Conservation Northwest


Conservation Northwest protects and connects old-growth forests and other wild areas from the Washington Coast to the British Columbia Rockies, vital to a healthy future for us, our children, and wildlife. Since 1989, Conservation Northwest has worke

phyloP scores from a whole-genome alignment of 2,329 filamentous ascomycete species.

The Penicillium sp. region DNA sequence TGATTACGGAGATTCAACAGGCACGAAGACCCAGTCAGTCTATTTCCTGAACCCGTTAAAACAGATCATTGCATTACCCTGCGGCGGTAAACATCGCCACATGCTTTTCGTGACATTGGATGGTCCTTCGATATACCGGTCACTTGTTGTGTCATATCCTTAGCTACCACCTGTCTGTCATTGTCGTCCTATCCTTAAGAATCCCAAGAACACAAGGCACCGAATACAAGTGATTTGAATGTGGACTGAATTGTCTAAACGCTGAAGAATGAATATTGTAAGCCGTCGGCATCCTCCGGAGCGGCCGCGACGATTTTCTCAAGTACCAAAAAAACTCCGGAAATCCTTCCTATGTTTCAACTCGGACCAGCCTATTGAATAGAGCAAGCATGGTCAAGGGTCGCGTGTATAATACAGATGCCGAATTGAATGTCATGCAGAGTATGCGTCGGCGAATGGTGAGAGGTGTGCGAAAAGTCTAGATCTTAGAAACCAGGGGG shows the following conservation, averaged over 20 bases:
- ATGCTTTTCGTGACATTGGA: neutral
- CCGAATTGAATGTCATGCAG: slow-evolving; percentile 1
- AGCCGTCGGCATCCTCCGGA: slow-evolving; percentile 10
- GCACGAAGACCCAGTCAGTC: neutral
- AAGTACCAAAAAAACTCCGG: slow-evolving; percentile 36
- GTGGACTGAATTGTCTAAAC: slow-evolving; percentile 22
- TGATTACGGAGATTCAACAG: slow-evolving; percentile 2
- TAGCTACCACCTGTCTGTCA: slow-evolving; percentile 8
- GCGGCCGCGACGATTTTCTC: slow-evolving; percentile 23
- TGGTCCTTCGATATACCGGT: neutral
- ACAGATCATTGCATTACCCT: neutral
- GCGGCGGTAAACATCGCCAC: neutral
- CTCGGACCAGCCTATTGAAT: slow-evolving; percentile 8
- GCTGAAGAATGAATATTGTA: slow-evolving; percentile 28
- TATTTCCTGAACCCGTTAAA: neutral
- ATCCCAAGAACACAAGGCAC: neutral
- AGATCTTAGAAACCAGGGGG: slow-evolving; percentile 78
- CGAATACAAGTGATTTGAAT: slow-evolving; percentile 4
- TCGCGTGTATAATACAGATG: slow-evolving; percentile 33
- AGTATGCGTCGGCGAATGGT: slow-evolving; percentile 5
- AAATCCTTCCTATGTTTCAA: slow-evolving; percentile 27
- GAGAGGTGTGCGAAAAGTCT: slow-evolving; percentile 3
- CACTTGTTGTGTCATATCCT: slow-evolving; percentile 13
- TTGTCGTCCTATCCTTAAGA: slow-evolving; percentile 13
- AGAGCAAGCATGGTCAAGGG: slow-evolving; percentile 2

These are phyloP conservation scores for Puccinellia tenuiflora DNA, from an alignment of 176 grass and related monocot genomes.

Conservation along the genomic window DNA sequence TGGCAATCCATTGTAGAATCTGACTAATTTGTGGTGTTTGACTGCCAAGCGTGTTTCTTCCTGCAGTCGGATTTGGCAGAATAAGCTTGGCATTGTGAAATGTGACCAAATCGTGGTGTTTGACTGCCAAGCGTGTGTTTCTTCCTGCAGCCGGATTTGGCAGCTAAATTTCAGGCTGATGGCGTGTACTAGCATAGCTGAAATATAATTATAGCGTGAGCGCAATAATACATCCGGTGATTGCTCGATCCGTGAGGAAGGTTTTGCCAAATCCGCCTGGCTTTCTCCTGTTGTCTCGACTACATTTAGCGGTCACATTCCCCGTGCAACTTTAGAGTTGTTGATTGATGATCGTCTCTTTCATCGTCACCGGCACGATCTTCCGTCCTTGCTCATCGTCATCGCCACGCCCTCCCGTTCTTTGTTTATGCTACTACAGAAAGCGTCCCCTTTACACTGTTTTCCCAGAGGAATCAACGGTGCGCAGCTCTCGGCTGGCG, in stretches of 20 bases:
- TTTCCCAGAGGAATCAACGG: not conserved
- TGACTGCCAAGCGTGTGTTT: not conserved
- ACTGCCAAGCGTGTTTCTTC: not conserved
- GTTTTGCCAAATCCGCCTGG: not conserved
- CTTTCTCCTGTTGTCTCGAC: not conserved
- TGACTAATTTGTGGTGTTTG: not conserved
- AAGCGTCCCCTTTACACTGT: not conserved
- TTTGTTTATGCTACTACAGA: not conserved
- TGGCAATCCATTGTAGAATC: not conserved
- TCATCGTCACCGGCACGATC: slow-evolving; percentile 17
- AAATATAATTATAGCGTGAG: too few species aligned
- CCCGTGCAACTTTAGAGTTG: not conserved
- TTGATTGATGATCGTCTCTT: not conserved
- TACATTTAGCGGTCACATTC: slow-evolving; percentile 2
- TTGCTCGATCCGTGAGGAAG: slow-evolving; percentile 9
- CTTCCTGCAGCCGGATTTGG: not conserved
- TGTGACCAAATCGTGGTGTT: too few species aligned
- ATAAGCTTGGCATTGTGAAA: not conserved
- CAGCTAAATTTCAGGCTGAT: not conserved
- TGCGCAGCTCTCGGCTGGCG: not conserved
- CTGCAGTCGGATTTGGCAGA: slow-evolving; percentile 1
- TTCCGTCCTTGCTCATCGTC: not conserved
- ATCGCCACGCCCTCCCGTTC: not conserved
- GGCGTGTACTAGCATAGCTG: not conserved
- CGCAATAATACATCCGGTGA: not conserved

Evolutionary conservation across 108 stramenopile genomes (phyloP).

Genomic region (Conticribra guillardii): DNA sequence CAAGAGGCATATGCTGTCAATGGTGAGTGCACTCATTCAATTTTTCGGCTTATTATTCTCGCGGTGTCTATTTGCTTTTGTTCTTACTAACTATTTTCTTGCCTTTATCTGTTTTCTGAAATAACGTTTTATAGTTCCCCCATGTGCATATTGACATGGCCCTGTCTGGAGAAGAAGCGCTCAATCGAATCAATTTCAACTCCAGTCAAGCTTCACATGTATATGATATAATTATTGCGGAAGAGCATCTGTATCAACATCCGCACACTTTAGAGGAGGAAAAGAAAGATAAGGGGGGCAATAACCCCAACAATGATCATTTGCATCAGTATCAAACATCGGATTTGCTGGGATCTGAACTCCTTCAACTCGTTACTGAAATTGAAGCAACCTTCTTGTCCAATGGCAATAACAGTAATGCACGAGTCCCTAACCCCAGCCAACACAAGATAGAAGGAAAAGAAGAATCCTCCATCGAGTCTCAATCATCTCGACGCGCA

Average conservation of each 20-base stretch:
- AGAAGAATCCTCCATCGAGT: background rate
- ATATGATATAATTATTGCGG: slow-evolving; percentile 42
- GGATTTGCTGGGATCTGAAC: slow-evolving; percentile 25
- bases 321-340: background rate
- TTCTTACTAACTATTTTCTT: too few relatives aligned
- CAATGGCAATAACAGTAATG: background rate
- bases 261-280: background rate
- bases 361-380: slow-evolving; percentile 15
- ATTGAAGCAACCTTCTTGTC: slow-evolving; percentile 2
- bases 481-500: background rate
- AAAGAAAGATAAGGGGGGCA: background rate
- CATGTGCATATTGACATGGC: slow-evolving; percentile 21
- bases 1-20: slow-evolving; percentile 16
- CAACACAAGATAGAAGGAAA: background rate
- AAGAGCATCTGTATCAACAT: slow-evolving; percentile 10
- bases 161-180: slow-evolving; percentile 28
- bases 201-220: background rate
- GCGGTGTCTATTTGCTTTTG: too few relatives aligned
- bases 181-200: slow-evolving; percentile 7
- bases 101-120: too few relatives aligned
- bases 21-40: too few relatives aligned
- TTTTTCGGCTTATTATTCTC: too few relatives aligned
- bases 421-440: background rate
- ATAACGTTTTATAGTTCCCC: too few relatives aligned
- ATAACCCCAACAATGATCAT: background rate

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Conservation Northwest updates Wolf-livestock conflict prevention Wolf recovery is going well in Washington. Wolves first returned in 2008, and today there are an estimated 51 to 100 wolves in our state. The big news this year was arrival of a new pack in the Cascades: the Wenatchee Pack. Of the three Cascades packs (an estimated 20 wolves), only the Teanaway Pack has a known breeding pair. Yet we are optimistic that this could change for the Lookout Pack and the new Wenatchee Pack. In northeast Washington, recovery is well on track with ten packs. The Southern Cascades/ Olympics recovery area, however, still needs wolves to meet the goals of the state wolf plan. To effectively recover wolves, Conservation Northwest is committed to helping those who are affected most by their return— ranchers and others in rural Washington. Wolf recovery demands tolerance as well as tools for conflict prevention. In 2012, Conservation Northwest invested more than $50,000 of our own money and staff time on a pilot range rider program that has delivered success for those living and ranching in wolf country. We plan to increase that investment this year. Gray wolf. Wikimedia Commons Just-passed legislation for a vanity license plate will help fund conflict prevention. But we've much more to do, including countering a move by the federal government to delist all wolves in the lower 48, including those in the Cascades and throughout Washington. Our eyes remain on the prize: recovering wolves in our state and making living with wolves in Washington possible. —Erin Moore Jay Kehne Okanogan outreach associate, A range rider update When the cows come home We left you hanging in the fall 2012 newsletter: "The real proof of whether our pilot range rider program can help ranchers in Washington won't be known until the cows came home later this fall." We had partnered with the Washington Department of Fish and Wildlife (WDFW) to fund a range rider—the first in Washington—at the Dawson Ranch in northeast Washington during the 2012 grazing season. The Dawson's 250 cow/calf pairs are turned out onto their Forest Service grazing allotment in early June. They also run 350 cow/calf pairs on private property adjoining the allotments, smack dab in the middle of Smackout wolf territory. The Smackout Pack at the time had eight to ten known members. During the summer of 2011, without a range rider this ranch family believed they lost at least eight calves to wolves or other predators. Their figures showed 10% weight loss, likely because livestock 10 Spring-Summer 2013 don't eat as well with wolves around testing or running the herd. In June of 2012, the range rider, Leisa Hill, immediately went to work, setting up a trailer camp right among the cows. That season she put over 4,500 miles on horseback and a four-wheeler to remote roadless locations. Her job? Disrupt patterns of interaction and keep harassment and predation from happening. Leisa received daily telemetry wolf location data from WDFW to guide her day's work. And she was relentless. Her attitude of "no cows will die on my watch" never let up. When she had to go to town for supplies, other ranchers on the family ranch stepped in to cover the never-ending "herd supervision" work known as range riding. Well, the cows did finally come home last fall—every last one of them, with no losses to wolves or, for that matter, any other predator. After weighing the cattle, the Dawsons were proud to report some of the best weight gain they could remember after any grazing season on their allotments. A Forest Service range use study completed immediately after the season ended noted excellent use of the available forage with very high marks for proper range utilization. John Dawson put it this way, "ln 2011, the wolves were running our ranch and our cattle. In 2012, we took back control of the grazing and our ranch from the wolves." With this in mind, the Dawsons are eager to extend the pilot for another year, and Conservation Northwest plans to contribute funds to that effort for the 2013 grazing season. In the meantime, using the experiences from the Dawson Pilot, Conservation Northwest has begun working with another rancher farther south in Teanaway Pack territory in the Cascades to set up a similar herd supervision effort. Will these efforts work again? We all have high hopes, but the proof will be "when the cows come home this fall."

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